Atypical inhibitory function is often present in individuals with autism spectrum disorder (ASD), who may have difficulty suppressing context-inappropriate behaviors. We investigated the neural correlates of inhibition in ASD in response to both emotional and non-emotional stimuli using an fMRI Go/NoGo inhibition task with human faces and letters. We also related neural activation to behavioral dysfunction in ASD. Our sample consisted of 19 individuals with ASD (mean age = 25.84) and 22 typically developing (TD) control participants (mean age = 29.03). As expected, no group differences in task performance (inhibition accuracy and response time) were found. However, adults with ASD exhibited greater angular gyrus activation in face response inhibition blocks, as well as greater fusiform gyrus activation than controls, in a condition comparing face inhibition to letter inhibition. In contrast, control participants yielded significantly greater anterior cingulate cortex (ACC) activation in letter inhibition blocks. A positive relationship between communication and language impairment and angular gyrus activation during face inhibition was also found. Group activation differences during inhibition tasks in the context of comparable task performance and the relationship between activation and dysfunction highlight brain regions that may be related to ASD-specific dysfunction.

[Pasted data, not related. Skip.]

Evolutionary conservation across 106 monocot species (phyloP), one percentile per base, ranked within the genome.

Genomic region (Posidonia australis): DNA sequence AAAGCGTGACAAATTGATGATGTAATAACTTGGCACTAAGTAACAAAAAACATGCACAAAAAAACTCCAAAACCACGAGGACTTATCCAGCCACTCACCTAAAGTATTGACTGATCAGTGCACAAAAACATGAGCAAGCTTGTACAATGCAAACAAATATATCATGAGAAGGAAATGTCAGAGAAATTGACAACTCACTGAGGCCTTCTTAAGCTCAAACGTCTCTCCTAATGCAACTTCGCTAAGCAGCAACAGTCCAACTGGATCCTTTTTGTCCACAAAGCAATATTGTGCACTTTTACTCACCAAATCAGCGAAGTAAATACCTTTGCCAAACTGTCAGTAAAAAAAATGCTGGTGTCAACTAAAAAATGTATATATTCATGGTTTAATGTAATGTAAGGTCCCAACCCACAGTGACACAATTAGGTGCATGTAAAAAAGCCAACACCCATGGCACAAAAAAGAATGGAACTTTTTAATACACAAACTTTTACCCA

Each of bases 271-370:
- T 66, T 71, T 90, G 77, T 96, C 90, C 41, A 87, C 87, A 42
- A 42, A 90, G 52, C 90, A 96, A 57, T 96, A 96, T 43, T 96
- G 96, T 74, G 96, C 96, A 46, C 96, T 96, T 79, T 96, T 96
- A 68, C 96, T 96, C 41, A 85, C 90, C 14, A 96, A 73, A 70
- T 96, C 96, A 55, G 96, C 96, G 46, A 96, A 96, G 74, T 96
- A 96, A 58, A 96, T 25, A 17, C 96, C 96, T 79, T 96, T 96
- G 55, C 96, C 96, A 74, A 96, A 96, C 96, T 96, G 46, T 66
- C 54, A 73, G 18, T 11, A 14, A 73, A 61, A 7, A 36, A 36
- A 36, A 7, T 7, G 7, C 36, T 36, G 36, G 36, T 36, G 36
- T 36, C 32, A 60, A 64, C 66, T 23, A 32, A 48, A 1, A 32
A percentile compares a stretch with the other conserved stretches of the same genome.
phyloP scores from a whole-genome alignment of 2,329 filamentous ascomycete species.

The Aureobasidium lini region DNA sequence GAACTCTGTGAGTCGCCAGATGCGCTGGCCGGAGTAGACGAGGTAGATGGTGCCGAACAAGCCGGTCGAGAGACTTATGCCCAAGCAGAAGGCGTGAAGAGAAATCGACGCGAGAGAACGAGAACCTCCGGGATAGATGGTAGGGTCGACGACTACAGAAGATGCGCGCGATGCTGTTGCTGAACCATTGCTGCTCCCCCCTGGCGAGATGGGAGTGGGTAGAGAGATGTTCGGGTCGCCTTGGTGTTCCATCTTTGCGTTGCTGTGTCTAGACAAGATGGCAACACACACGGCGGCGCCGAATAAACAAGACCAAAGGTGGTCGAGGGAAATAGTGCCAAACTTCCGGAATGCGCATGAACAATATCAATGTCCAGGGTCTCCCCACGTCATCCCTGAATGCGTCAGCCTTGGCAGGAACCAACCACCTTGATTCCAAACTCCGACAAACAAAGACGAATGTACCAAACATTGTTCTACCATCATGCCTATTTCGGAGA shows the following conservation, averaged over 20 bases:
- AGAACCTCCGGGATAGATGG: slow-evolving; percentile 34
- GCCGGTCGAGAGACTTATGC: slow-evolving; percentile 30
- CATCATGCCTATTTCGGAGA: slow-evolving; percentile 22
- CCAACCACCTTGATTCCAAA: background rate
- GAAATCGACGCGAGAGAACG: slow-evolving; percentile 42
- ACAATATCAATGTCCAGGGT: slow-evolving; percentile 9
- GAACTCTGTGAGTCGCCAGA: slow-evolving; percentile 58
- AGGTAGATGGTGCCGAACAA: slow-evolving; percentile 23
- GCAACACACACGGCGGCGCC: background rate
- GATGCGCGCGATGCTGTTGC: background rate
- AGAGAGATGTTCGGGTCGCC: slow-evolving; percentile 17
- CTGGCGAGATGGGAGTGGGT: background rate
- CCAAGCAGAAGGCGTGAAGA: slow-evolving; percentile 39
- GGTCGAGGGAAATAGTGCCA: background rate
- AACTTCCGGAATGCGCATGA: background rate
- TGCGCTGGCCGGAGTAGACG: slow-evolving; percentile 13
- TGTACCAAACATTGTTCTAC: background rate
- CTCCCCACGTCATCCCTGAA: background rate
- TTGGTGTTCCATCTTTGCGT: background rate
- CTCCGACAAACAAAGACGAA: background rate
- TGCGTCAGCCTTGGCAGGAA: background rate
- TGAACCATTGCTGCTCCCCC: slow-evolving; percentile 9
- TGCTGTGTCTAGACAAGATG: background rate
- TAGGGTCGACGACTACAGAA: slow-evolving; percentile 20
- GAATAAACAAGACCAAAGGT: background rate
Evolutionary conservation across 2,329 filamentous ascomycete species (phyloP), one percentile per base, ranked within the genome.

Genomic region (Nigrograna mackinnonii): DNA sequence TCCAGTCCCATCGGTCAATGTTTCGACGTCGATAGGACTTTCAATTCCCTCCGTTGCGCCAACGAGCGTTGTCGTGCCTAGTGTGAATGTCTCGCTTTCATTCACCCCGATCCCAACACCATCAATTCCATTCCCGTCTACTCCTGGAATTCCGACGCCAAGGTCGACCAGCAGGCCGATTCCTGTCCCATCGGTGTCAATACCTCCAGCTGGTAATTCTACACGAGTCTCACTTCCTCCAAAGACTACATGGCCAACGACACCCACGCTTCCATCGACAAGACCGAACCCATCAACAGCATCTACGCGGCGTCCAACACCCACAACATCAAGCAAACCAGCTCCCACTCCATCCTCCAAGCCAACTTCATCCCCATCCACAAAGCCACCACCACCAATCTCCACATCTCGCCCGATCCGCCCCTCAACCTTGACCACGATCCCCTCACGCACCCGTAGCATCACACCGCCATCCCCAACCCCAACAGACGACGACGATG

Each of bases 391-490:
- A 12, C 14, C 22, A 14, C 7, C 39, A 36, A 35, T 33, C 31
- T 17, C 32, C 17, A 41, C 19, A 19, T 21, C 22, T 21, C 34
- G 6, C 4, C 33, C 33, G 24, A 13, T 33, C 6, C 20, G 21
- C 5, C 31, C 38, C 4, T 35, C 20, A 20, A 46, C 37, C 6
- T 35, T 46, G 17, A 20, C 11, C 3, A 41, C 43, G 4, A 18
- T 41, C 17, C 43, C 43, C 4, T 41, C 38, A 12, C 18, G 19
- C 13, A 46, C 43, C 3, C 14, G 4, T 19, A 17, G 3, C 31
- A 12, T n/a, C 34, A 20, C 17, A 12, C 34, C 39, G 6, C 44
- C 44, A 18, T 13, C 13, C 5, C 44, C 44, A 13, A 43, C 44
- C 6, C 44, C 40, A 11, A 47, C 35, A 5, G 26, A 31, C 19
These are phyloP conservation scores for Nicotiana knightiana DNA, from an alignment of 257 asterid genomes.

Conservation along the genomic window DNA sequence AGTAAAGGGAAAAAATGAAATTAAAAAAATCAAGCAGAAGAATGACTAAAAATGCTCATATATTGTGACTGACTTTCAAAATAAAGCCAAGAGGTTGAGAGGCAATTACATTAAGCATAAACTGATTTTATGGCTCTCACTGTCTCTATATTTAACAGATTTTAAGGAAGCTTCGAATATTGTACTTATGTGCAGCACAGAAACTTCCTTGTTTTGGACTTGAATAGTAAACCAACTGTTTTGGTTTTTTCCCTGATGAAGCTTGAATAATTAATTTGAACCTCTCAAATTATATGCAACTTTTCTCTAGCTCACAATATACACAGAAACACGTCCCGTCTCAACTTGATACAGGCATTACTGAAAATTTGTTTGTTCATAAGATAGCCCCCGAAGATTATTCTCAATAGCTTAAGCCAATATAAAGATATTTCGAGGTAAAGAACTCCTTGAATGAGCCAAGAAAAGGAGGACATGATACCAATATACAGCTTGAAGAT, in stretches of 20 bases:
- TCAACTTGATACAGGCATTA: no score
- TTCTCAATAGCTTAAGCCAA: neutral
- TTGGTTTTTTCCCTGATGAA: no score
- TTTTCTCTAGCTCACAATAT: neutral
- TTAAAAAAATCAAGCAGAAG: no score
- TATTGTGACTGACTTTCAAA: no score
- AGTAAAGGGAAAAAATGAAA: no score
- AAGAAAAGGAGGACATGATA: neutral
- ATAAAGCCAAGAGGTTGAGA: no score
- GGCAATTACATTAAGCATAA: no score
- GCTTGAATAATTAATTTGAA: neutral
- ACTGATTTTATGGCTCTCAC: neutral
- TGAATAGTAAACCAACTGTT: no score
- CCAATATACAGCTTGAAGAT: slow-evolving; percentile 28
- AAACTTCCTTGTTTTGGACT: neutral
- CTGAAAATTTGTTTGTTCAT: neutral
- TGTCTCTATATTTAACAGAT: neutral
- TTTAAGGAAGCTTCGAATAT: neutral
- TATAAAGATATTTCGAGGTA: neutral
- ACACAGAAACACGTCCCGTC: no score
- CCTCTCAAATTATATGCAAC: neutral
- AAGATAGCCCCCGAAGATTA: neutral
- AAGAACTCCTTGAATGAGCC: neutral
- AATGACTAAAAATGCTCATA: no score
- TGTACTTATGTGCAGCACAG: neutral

ASJC Scopus subject areas
- Developmental and Educational Psychology
- Clinical Psychology